The NBA playoffs are like on-court chess — transfer and countermove, adjusting to the changes.
The excellent news for the Nets is that they have extra items on the board than Boston, and a head begin after winning Saturday night’s Game 1 opening gambit. But Kyrie Irving spent sufficient time starring for these identical Celtics that he is aware of higher than to take anything for granted — or take his foot off the fuel for Tuesday’s Game 2.
“We just want to carry our even-keeled attitude, mentality — don’t get too high or too low. It’s a lot of days in-between the next time we play,” Irving mentioned. “We know that this good Celtics team is going to make adjustments. We’ve just got to be prepared. We’ve got to stay balanced this series. We know there are a lot of ups and downs in a series, so you just can’t take any moment for granted.”
The Nets’ veterans have been preaching as a lot down the stretch in Game 1, after they’d seen a nine-point third-quarter cushion shrivel to 82-79 with 7:27 left.
That’s when Irving — who performed two tumultuous years in Boston earlier than bolting for Brooklyn — took over and dominated his outdated crew. The All-Star guard, who is aware of the pluck of the Irish all too nicely, led a 17-3 run to place the Celtics away. He had 11 factors, three rebounds and shot 4 of 5 in the spurt.
“We needed a little separation, just to settle in for the rest of the game,” Irving mentioned. “Fourth quarter, we’ve had the tendency of taking our foot off the fuel pedal, of stopping attacking the rim or settling for leap pictures or simply not swinging the ball round and making simple performs for each other.
“We have All-World one-on-one players, but we make it easy when teams can just load up and our one-on-one game isn’t working. You see anything can happen at the end of the game. Kemba [Walker] hits two big 3s, we get a flagrant foul. Anything can happen, especially against the Celtics. That lucky Irishman is always around the Celtics, so we’ve just got to be aware of anything against the Celtics.”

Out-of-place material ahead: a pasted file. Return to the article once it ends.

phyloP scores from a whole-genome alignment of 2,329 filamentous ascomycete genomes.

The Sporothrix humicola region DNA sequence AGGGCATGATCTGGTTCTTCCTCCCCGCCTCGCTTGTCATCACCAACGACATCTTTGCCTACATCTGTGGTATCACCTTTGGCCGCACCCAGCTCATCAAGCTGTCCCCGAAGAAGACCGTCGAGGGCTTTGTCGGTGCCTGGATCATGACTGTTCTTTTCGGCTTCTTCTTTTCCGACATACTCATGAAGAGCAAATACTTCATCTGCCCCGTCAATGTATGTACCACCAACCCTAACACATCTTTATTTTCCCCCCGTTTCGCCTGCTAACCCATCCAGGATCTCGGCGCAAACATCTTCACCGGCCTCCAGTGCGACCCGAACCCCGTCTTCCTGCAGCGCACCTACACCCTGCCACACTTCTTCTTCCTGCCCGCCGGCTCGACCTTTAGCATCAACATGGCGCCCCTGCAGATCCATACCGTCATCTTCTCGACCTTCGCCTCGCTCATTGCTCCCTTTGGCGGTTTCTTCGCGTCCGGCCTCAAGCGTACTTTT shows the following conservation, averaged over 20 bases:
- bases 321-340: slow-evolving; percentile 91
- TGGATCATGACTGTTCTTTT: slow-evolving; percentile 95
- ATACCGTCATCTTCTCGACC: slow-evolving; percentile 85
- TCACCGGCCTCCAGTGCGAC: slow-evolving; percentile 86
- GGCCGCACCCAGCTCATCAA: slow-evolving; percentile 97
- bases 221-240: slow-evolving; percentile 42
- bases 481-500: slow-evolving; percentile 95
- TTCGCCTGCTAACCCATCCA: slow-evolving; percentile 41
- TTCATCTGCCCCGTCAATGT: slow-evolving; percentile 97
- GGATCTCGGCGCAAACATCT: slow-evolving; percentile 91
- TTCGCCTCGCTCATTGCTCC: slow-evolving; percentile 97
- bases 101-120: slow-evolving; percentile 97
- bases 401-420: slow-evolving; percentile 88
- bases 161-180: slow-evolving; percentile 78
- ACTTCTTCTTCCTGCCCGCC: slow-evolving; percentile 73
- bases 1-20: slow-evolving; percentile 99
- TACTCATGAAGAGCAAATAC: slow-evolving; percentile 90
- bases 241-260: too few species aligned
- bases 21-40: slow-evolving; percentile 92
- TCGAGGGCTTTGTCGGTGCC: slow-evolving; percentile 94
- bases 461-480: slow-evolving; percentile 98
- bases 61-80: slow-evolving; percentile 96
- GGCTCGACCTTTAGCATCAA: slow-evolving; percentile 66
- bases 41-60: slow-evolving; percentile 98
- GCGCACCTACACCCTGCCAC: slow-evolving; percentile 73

There have been a bunch of issues that the Nets weren’t prepared for in Game 1 that they’ll have to pay attention to by Tuesday’s Game 2.
Boston gave them matches defensively, partly via daunting rim safety from Robert Williams III (who had 9 blocks) and partly via catching them off guard by springing the zone sooner than anticipated.
The Nets fell behind 32-20 in the second quarter, lacking their first 10 from 3-point vary.
“We just didn’t make shots. I’m sure if we made shots it would have been a different conversation,” James Harden mentioned. “But we caught with it. They tried to throw just a little zone in there, which we anticipated them to do in Game 2.
“We’ve just got to watch some film, see what we can get better at, see how we can get better, easier looks offensively. And then defensively we’ve got to stay physical and make sure we rebound the basketball.”
They may use extra on offense from Landry Shamet, who went scoreless. And extra importantly, want extra defensively from Blake Griffin. Brad Stevens’ Celtics mercilessly went at Griffin, recognizing the Nets’ switch-happy scheme and utilizing pick-and-rolls to get the large man into isolation conditions on the perimeter.
Nets coach Steve Nash correctly acknowledged that, and pulled him with 4:36 left in the third for Jeff Green. Griffin didn’t play once more, with Green and Nic Claxton getting the middle minutes down the stretch.
Nash has nowhere close to Stevens’ expertise, however has the sting of a 1-0 collection lead and a greater roster. Who makes the higher changes in Game 2?
“We’re going to have to go down the court and do better than scoring 93 or 94 points; it’s just not going to be enough,” Stevens mentioned Sunday. (*2*)